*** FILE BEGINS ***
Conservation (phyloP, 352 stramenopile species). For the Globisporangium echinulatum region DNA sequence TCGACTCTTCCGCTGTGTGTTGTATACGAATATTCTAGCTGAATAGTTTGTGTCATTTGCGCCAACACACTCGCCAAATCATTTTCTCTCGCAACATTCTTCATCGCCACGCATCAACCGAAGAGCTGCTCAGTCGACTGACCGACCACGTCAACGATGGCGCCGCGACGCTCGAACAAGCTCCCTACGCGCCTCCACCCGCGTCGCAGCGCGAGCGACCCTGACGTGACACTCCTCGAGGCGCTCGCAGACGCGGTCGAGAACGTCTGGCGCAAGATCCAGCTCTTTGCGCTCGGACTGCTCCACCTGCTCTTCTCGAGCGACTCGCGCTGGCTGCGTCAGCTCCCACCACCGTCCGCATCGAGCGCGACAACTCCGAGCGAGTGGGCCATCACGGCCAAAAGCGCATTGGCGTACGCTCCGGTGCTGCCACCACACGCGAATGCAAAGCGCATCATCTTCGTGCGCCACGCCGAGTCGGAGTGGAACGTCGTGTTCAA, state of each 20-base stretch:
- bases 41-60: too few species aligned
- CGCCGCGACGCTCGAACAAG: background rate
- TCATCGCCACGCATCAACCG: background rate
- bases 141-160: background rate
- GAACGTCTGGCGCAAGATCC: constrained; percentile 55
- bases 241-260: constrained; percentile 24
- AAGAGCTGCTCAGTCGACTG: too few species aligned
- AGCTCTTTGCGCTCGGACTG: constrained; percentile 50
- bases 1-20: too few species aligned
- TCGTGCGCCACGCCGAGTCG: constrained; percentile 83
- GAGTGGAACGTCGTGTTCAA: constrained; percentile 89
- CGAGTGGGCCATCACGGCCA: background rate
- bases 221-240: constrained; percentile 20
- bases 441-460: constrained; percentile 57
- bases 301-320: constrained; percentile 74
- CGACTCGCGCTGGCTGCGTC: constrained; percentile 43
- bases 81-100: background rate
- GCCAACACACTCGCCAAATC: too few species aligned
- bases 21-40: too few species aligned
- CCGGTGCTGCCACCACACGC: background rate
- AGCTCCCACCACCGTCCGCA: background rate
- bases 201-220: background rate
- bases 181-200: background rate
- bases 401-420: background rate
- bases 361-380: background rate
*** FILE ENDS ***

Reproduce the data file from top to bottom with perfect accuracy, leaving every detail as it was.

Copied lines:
Conservation (phyloP, 352 stramenopile species). For the Globisporangium echinulatum region DNA sequence TCGACTCTTCCGCTGTGTGTTGTATACGAATATTCTAGCTGAATAGTTTGTGTCATTTGCGCCAACACACTCGCCAAATCATTTTCTCTCGCAACATTCTTCATCGCCACGCATCAACCGAAGAGCTGCTCAGTCGACTGACCGACCACGTCAACGATGGCGCCGCGACGCTCGAACAAGCTCCCTACGCGCCTCCACCCGCGTCGCAGCGCGAGCGACCCTGACGTGACACTCCTCGAGGCGCTCGCAGACGCGGTCGAGAACGTCTGGCGCAAGATCCAGCTCTTTGCGCTCGGACTGCTCCACCTGCTCTTCTCGAGCGACTCGCGCTGGCTGCGTCAGCTCCCACCACCGTCCGCATCGAGCGCGACAACTCCGAGCGAGTGGGCCATCACGGCCAAAAGCGCATTGGCGTACGCTCCGGTGCTGCCACCACACGCGAATGCAAAGCGCATCATCTTCGTGCGCCACGCCGAGTCGGAGTGGAACGTCGTGTTCAA, state of each 20-base stretch:
- bases 41-60: too few species aligned
- CGCCGCGACGCTCGAACAAG: background rate
- TCATCGCCACGCATCAACCG: background rate
- bases 141-160: background rate
- GAACGTCTGGCGCAAGATCC: constrained; percentile 55
- bases 241-260: constrained; percentile 24
- AAGAGCTGCTCAGTCGACTG: too few species aligned
- AGCTCTTTGCGCTCGGACTG: constrained; percentile 50
- bases 1-20: too few species aligned
- TCGTGCGCCACGCCGAGTCG: constrained; percentile 83
- GAGTGGAACGTCGTGTTCAA: constrained; percentile 89
- CGAGTGGGCCATCACGGCCA: background rate
- bases 221-240: constrained; percentile 20
- bases 441-460: constrained; percentile 57
- bases 301-320: constrained; percentile 74
- CGACTCGCGCTGGCTGCGTC: constrained; percentile 43
- bases 81-100: background rate
- GCCAACACACTCGCCAAATC: too few species aligned
- bases 21-40: too few species aligned
- CCGGTGCTGCCACCACACGC: background rate
- AGCTCCCACCACCGTCCGCA: background rate
- bases 201-220: background rate
- bases 181-200: background rate
- bases 401-420: background rate
- bases 361-380: background rate